You can install two car seats in the back of a Fit, which comes with a full set of LATCH hardware on both outboard seats and a third tether anchor for the middle seat. There's enough room in the back seat for you to clip in a rear-facing child seat without having to move the front seats too far forward. The lower anchors are difficult to reach and use, however, and the middle seat's tether anchor blocks the rear view when it's in use.

Fit Interior Quality

With premium materials and lots of soft-touch points, the Fit feels more upscale than its sticker price suggests. For 2018, Honda added more insulation to create a quieter ride.

Fit Cargo Space

The Fit has a spacious 16.6-cubic foot cargo hold. It comes standard with Honda's Magic Seat – a rear seat that does more than just fold with a 60/40 split. With the front passenger seat also folded, you can haul extra-long items, like a ladder. Keep the rear seat in place, fold the front seat flat, and recline the rear seat to create a naptime space with lots of legroom. For tall cargo, the seat cushions fold up. You can also lay down the entire second row to unveil 52.7 cubic feet of cargo space, which is enough room for a bicycle.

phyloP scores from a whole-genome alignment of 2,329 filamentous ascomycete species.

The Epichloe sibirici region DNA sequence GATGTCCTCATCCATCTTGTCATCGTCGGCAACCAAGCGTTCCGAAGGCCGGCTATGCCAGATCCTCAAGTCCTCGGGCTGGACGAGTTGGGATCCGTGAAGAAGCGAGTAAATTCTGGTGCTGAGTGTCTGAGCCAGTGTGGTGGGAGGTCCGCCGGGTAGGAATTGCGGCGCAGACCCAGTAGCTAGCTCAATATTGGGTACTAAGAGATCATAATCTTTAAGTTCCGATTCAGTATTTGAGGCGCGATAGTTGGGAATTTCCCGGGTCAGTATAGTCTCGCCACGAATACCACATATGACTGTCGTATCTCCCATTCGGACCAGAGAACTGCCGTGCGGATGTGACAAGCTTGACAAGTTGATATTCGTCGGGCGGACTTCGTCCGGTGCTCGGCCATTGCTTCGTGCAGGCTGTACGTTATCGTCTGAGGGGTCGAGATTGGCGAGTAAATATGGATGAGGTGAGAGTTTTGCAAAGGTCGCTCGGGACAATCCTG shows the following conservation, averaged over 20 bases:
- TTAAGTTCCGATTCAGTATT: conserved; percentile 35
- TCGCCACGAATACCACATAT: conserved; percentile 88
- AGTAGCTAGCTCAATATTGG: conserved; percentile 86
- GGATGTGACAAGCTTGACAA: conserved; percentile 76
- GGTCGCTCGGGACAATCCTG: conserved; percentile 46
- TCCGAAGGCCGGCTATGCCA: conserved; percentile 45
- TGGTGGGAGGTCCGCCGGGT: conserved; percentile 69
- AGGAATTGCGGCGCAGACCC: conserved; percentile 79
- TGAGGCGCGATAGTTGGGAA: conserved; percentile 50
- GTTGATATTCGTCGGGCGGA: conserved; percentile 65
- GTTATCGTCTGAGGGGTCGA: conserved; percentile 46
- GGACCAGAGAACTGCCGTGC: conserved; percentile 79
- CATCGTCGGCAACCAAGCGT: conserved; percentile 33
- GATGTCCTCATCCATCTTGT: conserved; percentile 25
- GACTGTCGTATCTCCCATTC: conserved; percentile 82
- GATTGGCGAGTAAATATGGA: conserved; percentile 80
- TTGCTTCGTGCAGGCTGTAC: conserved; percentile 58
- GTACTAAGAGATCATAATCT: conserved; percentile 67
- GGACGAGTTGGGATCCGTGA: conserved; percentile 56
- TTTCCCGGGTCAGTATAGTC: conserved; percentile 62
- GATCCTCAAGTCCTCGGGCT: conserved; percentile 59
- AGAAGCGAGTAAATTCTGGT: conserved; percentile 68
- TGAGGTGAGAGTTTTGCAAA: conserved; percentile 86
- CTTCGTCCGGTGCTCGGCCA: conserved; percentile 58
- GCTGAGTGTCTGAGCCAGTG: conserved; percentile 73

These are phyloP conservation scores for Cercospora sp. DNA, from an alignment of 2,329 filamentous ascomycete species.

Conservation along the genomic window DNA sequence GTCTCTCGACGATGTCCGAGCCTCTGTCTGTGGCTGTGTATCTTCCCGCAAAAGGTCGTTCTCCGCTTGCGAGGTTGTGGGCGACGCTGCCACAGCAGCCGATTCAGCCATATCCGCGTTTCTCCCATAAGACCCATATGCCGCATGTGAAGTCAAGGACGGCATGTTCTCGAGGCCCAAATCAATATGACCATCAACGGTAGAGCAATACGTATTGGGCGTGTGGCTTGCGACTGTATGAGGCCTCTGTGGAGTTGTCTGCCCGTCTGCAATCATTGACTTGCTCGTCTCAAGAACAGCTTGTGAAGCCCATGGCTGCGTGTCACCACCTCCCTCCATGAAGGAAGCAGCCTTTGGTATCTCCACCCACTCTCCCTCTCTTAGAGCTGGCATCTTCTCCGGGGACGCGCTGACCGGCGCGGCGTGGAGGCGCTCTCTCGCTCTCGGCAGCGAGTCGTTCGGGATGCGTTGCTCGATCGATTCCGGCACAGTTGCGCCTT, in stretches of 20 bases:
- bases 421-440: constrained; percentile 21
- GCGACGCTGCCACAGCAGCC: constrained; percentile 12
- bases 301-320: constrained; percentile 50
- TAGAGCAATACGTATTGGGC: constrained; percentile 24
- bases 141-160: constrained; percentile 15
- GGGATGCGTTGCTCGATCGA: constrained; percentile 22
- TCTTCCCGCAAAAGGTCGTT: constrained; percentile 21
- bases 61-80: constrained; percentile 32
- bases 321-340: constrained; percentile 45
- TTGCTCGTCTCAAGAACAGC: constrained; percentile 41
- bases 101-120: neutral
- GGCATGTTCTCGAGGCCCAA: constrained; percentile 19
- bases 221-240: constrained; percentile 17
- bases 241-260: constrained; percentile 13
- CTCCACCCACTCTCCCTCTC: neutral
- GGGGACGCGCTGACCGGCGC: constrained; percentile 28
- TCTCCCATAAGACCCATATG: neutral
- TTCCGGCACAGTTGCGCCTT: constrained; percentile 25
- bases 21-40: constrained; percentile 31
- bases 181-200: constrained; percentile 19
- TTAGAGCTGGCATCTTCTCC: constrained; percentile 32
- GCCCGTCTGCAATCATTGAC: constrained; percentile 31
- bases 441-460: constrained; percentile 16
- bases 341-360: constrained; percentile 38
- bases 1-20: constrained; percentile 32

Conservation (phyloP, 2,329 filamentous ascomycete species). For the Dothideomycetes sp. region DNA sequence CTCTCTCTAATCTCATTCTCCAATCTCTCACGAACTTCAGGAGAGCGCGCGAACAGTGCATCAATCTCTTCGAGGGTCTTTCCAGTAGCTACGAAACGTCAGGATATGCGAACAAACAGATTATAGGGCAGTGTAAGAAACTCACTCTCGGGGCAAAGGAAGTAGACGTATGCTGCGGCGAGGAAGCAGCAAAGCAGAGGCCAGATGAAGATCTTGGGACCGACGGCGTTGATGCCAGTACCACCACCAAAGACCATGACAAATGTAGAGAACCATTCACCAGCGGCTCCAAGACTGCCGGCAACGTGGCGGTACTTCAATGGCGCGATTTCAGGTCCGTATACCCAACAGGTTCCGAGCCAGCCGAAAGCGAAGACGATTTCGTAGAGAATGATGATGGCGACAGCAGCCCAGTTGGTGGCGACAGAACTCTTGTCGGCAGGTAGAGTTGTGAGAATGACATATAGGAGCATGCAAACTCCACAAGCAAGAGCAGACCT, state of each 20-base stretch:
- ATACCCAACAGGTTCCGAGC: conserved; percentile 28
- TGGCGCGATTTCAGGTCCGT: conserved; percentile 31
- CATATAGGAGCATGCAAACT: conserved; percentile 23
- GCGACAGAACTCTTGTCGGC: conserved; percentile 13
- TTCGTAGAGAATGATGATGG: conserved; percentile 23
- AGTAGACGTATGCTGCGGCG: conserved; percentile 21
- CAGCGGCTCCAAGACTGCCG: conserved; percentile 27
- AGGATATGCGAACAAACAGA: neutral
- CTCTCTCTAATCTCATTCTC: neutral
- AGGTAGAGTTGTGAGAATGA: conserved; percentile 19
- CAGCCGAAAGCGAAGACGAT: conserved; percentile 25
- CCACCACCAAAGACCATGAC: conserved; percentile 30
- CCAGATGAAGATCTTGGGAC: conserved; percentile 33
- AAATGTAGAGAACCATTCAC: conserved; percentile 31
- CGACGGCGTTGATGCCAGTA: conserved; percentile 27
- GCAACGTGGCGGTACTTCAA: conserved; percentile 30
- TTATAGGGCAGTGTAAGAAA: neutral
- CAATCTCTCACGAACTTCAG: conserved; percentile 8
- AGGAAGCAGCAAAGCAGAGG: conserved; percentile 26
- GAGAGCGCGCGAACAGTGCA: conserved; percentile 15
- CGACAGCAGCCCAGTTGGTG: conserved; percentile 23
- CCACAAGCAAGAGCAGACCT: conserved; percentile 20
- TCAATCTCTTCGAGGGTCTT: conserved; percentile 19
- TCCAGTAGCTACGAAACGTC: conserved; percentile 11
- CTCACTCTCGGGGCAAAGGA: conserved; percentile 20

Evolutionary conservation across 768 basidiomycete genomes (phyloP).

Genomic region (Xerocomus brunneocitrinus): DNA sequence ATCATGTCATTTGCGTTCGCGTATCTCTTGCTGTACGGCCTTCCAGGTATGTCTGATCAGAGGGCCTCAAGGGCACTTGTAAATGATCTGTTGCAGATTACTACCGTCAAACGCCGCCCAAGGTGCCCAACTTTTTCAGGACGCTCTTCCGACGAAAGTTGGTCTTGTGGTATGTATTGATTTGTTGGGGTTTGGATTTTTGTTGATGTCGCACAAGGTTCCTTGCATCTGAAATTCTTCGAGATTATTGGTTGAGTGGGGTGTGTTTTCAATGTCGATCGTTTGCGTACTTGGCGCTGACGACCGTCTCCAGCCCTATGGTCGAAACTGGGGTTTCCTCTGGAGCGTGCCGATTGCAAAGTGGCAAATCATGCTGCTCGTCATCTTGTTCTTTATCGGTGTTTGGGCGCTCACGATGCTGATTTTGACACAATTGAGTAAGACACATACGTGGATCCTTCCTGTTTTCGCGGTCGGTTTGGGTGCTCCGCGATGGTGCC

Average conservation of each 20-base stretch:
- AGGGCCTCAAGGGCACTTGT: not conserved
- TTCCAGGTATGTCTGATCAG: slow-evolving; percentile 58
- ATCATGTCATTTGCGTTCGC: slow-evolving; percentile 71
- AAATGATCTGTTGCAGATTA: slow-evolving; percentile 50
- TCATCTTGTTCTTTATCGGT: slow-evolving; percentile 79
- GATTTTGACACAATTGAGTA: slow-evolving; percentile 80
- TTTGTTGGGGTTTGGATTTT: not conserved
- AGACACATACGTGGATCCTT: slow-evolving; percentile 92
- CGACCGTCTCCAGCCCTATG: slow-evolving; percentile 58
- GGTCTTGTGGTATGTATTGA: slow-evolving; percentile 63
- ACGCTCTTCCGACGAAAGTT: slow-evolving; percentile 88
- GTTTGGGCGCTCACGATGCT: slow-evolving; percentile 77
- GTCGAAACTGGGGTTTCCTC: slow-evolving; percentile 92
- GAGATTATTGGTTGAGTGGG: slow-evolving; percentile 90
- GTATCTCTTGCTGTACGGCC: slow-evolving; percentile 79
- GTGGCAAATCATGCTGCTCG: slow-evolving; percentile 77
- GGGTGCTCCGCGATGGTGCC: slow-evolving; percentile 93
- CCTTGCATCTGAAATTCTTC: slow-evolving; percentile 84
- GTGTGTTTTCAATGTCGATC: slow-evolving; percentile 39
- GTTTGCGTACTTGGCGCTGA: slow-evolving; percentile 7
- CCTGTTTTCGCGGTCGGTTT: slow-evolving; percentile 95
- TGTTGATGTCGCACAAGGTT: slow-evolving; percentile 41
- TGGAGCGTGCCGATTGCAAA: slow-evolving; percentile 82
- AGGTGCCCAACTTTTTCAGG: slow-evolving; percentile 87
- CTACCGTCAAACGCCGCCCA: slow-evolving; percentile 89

Fit Infotainment, Bluetooth, and Navigation

Every Fit comes with Bluetooth, a USB port, and a multiview rearview camera. Move up to any other trim, and you gain the ability to connect your phone to the car in a variety of ways. With Android Auto and Apple CarPlay, you can use the car's 7-inch touch screen to link with many of your favorite smartphone apps. The system is also compatible with Pandora and includes HondaLink, which lets you interface with several vehicle systems from your smartphone. These features come standard in all but the base trim. The EX and EX-L trims also come with a clever proximity key that automatically locks the doors when you walk away from the vehicle.